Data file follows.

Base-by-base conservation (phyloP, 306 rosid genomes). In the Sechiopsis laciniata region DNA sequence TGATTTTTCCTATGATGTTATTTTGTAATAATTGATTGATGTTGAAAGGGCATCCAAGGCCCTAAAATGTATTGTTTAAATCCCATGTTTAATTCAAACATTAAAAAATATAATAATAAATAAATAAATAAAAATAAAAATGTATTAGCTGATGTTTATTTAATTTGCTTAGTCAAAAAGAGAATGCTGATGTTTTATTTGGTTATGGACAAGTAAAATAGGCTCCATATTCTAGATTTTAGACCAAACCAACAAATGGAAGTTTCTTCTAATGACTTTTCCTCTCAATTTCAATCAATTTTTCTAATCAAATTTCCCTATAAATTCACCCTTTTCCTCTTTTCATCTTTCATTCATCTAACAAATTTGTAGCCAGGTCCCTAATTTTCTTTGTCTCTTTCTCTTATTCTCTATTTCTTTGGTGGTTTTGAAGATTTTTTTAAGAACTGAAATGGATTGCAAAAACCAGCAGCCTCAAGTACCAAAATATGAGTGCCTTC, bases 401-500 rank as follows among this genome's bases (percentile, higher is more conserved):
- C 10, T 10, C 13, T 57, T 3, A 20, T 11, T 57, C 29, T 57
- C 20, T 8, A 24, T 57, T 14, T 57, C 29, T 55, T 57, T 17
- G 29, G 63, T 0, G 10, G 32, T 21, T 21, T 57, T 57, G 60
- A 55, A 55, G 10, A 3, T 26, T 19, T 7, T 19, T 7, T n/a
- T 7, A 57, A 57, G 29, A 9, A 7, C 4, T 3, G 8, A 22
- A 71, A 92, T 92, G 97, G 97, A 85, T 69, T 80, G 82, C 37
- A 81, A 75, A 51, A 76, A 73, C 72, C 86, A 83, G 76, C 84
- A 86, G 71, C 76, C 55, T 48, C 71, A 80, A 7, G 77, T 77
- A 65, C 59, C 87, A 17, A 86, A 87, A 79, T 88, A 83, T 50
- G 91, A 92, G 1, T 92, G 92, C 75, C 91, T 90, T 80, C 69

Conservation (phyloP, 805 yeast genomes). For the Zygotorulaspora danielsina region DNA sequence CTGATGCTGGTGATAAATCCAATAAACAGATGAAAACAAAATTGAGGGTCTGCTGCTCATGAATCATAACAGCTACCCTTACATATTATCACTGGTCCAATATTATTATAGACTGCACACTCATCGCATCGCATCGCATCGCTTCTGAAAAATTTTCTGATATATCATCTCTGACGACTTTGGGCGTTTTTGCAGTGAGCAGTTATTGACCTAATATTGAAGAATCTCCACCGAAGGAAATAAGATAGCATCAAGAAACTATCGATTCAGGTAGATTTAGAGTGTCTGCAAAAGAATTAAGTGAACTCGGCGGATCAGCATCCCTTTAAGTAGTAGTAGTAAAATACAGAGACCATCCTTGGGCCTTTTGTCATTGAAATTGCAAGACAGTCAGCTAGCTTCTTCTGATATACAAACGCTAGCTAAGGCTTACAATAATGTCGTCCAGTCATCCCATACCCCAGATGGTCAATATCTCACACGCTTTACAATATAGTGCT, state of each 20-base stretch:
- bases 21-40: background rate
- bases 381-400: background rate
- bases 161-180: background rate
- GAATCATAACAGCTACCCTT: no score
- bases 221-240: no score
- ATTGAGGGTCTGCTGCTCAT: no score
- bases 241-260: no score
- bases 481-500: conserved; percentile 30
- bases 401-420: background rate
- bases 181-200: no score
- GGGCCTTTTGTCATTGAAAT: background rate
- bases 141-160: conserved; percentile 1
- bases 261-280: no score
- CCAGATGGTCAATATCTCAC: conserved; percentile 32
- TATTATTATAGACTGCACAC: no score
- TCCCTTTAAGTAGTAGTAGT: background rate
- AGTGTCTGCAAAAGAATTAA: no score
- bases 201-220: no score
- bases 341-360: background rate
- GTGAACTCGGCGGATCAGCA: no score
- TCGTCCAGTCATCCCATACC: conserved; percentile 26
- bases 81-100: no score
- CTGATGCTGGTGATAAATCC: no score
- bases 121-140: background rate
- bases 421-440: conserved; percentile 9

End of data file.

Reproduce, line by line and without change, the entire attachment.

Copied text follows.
Base-by-base conservation (phyloP, 306 rosid genomes). In the Sechiopsis laciniata region DNA sequence TGATTTTTCCTATGATGTTATTTTGTAATAATTGATTGATGTTGAAAGGGCATCCAAGGCCCTAAAATGTATTGTTTAAATCCCATGTTTAATTCAAACATTAAAAAATATAATAATAAATAAATAAATAAAAATAAAAATGTATTAGCTGATGTTTATTTAATTTGCTTAGTCAAAAAGAGAATGCTGATGTTTTATTTGGTTATGGACAAGTAAAATAGGCTCCATATTCTAGATTTTAGACCAAACCAACAAATGGAAGTTTCTTCTAATGACTTTTCCTCTCAATTTCAATCAATTTTTCTAATCAAATTTCCCTATAAATTCACCCTTTTCCTCTTTTCATCTTTCATTCATCTAACAAATTTGTAGCCAGGTCCCTAATTTTCTTTGTCTCTTTCTCTTATTCTCTATTTCTTTGGTGGTTTTGAAGATTTTTTTAAGAACTGAAATGGATTGCAAAAACCAGCAGCCTCAAGTACCAAAATATGAGTGCCTTC, bases 401-500 rank as follows among this genome's bases (percentile, higher is more conserved):
- C 10, T 10, C 13, T 57, T 3, A 20, T 11, T 57, C 29, T 57
- C 20, T 8, A 24, T 57, T 14, T 57, C 29, T 55, T 57, T 17
- G 29, G 63, T 0, G 10, G 32, T 21, T 21, T 57, T 57, G 60
- A 55, A 55, G 10, A 3, T 26, T 19, T 7, T 19, T 7, T n/a
- T 7, A 57, A 57, G 29, A 9, A 7, C 4, T 3, G 8, A 22
- A 71, A 92, T 92, G 97, G 97, A 85, T 69, T 80, G 82, C 37
- A 81, A 75, A 51, A 76, A 73, C 72, C 86, A 83, G 76, C 84
- A 86, G 71, C 76, C 55, T 48, C 71, A 80, A 7, G 77, T 77
- A 65, C 59, C 87, A 17, A 86, A 87, A 79, T 88, A 83, T 50
- G 91, A 92, G 1, T 92, G 92, C 75, C 91, T 90, T 80, C 69

Conservation (phyloP, 805 yeast genomes). For the Zygotorulaspora danielsina region DNA sequence CTGATGCTGGTGATAAATCCAATAAACAGATGAAAACAAAATTGAGGGTCTGCTGCTCATGAATCATAACAGCTACCCTTACATATTATCACTGGTCCAATATTATTATAGACTGCACACTCATCGCATCGCATCGCATCGCTTCTGAAAAATTTTCTGATATATCATCTCTGACGACTTTGGGCGTTTTTGCAGTGAGCAGTTATTGACCTAATATTGAAGAATCTCCACCGAAGGAAATAAGATAGCATCAAGAAACTATCGATTCAGGTAGATTTAGAGTGTCTGCAAAAGAATTAAGTGAACTCGGCGGATCAGCATCCCTTTAAGTAGTAGTAGTAAAATACAGAGACCATCCTTGGGCCTTTTGTCATTGAAATTGCAAGACAGTCAGCTAGCTTCTTCTGATATACAAACGCTAGCTAAGGCTTACAATAATGTCGTCCAGTCATCCCATACCCCAGATGGTCAATATCTCACACGCTTTACAATATAGTGCT, state of each 20-base stretch:
- bases 21-40: background rate
- bases 381-400: background rate
- bases 161-180: background rate
- GAATCATAACAGCTACCCTT: no score
- bases 221-240: no score
- ATTGAGGGTCTGCTGCTCAT: no score
- bases 241-260: no score
- bases 481-500: conserved; percentile 30
- bases 401-420: background rate
- bases 181-200: no score
- GGGCCTTTTGTCATTGAAAT: background rate
- bases 141-160: conserved; percentile 1
- bases 261-280: no score
- CCAGATGGTCAATATCTCAC: conserved; percentile 32
- TATTATTATAGACTGCACAC: no score
- TCCCTTTAAGTAGTAGTAGT: background rate
- AGTGTCTGCAAAAGAATTAA: no score
- bases 201-220: no score
- bases 341-360: background rate
- GTGAACTCGGCGGATCAGCA: no score
- TCGTCCAGTCATCCCATACC: conserved; percentile 26
- bases 81-100: no score
- CTGATGCTGGTGATAAATCC: no score
- bases 121-140: background rate
- bases 421-440: conserved; percentile 9